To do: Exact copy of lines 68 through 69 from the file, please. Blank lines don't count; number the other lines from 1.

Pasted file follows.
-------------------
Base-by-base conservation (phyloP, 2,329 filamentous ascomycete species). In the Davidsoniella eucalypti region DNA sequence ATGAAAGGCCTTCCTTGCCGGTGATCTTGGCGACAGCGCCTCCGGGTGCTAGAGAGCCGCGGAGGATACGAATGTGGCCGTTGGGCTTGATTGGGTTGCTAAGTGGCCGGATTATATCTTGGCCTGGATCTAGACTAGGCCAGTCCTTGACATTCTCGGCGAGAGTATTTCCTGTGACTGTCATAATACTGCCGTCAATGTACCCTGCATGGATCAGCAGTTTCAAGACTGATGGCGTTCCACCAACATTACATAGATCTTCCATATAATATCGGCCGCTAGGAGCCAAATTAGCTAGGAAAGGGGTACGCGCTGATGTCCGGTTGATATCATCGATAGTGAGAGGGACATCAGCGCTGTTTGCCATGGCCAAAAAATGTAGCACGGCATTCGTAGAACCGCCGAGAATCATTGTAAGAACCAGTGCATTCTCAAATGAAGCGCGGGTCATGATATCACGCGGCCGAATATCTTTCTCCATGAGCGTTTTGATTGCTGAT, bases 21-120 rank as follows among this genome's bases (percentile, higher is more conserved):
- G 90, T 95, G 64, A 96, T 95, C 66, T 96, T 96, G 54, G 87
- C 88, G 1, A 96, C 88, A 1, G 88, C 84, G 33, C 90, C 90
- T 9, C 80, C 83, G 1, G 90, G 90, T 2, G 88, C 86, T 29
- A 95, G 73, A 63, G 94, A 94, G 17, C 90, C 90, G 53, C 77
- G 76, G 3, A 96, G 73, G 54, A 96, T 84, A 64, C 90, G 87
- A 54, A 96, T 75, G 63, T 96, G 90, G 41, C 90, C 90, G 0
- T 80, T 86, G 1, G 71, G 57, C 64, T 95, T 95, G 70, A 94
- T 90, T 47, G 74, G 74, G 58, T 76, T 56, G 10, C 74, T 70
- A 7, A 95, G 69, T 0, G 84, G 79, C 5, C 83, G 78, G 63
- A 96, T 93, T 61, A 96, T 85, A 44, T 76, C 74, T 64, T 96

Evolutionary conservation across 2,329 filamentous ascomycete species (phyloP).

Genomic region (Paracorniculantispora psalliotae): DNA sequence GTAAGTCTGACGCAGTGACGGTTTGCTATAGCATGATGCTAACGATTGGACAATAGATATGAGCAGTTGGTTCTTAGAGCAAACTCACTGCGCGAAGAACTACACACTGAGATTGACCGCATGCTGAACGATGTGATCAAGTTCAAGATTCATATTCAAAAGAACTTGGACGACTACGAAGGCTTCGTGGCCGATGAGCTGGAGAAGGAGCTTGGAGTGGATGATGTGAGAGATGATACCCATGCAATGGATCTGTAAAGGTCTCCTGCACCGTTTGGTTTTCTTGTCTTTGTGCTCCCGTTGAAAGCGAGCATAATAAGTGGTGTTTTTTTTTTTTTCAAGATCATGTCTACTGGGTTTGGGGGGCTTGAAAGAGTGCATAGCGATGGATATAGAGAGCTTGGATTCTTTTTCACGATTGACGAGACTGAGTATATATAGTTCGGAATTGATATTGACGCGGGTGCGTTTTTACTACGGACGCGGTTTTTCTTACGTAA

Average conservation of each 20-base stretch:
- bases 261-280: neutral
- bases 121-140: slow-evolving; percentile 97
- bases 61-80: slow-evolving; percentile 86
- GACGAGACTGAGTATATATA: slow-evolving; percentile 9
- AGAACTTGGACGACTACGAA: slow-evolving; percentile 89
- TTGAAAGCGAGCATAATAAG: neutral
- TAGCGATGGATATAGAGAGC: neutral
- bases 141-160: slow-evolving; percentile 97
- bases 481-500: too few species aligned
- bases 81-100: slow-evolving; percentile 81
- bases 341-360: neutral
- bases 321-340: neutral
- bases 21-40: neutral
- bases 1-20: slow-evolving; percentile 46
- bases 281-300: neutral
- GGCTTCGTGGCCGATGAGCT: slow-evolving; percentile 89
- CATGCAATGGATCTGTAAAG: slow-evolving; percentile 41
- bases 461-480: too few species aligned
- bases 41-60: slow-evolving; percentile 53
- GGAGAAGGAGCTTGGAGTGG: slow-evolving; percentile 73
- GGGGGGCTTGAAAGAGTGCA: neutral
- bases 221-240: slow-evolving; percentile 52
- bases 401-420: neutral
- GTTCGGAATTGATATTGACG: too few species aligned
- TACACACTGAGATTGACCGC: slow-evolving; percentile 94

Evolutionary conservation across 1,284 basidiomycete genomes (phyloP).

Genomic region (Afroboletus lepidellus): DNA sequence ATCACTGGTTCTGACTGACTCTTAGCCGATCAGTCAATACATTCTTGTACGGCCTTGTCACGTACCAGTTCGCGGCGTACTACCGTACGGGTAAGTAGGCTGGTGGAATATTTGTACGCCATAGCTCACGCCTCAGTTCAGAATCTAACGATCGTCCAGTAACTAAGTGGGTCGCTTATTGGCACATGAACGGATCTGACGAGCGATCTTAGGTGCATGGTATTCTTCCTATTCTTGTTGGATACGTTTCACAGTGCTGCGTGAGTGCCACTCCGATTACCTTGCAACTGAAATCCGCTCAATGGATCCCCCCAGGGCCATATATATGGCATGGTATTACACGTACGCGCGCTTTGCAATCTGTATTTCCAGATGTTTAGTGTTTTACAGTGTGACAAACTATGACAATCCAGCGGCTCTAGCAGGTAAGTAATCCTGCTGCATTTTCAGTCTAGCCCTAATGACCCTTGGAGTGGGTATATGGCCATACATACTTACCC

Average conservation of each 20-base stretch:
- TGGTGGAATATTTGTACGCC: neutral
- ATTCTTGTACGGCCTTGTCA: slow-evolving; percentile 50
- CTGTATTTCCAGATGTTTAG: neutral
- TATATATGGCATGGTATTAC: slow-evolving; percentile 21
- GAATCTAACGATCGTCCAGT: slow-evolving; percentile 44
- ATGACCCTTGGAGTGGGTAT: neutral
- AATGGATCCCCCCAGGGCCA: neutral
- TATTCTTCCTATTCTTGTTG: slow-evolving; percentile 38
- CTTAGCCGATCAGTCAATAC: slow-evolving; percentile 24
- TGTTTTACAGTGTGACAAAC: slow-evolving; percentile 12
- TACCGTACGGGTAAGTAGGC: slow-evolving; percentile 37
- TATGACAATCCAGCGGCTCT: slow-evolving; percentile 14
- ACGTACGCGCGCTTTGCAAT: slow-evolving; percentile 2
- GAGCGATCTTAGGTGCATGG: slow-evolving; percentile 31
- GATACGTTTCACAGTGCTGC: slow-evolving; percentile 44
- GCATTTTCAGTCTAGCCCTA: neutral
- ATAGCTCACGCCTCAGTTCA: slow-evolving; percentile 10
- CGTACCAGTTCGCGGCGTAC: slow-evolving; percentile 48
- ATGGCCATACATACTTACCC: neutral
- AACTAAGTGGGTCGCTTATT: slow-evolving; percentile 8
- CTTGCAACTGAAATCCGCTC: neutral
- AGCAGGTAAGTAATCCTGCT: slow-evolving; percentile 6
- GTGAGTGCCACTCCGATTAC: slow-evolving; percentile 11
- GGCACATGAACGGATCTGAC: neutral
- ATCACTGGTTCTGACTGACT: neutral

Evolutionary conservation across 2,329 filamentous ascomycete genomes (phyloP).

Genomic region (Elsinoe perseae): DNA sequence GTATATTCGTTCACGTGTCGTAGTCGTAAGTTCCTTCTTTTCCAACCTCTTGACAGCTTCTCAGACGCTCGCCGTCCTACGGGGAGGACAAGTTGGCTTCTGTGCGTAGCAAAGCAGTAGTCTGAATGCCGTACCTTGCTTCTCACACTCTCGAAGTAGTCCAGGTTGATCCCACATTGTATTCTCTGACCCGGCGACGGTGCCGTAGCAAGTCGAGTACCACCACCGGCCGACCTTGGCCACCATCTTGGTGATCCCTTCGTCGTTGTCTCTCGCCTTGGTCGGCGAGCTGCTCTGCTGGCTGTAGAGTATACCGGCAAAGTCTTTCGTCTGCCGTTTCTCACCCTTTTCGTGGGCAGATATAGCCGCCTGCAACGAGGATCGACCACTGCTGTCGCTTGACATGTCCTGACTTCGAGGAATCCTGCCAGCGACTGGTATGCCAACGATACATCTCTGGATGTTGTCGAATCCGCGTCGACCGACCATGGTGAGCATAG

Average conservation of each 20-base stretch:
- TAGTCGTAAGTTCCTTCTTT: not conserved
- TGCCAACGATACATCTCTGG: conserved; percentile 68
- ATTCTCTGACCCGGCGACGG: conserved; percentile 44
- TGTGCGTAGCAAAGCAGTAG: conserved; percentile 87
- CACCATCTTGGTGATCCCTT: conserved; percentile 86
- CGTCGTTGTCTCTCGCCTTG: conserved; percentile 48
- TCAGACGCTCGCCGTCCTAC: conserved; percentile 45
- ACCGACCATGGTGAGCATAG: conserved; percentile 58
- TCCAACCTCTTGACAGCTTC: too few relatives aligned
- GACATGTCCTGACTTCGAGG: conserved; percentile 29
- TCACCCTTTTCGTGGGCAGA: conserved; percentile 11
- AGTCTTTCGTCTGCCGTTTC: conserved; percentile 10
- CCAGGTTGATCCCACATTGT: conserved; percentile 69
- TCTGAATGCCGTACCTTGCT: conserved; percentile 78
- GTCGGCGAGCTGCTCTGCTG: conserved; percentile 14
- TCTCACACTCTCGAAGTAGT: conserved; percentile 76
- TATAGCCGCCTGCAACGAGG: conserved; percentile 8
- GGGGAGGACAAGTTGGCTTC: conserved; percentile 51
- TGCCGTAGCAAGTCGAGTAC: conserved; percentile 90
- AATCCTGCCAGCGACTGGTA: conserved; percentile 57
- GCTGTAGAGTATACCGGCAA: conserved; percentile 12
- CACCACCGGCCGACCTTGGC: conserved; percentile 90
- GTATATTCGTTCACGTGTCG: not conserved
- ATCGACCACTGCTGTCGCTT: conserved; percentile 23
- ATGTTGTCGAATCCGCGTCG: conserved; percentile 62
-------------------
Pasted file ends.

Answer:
Evolutionary conservation across 2,329 filamentous ascomycete genomes (phyloP).

Genomic region (Elsinoe perseae): DNA sequence GTATATTCGTTCACGTGTCGTAGTCGTAAGTTCCTTCTTTTCCAACCTCTTGACAGCTTCTCAGACGCTCGCCGTCCTACGGGGAGGACAAGTTGGCTTCTGTGCGTAGCAAAGCAGTAGTCTGAATGCCGTACCTTGCTTCTCACACTCTCGAAGTAGTCCAGGTTGATCCCACATTGTATTCTCTGACCCGGCGACGGTGCCGTAGCAAGTCGAGTACCACCACCGGCCGACCTTGGCCACCATCTTGGTGATCCCTTCGTCGTTGTCTCTCGCCTTGGTCGGCGAGCTGCTCTGCTGGCTGTAGAGTATACCGGCAAAGTCTTTCGTCTGCCGTTTCTCACCCTTTTCGTGGGCAGATATAGCCGCCTGCAACGAGGATCGACCACTGCTGTCGCTTGACATGTCCTGACTTCGAGGAATCCTGCCAGCGACTGGTATGCCAACGATACATCTCTGGATGTTGTCGAATCCGCGTCGACCGACCATGGTGAGCATAG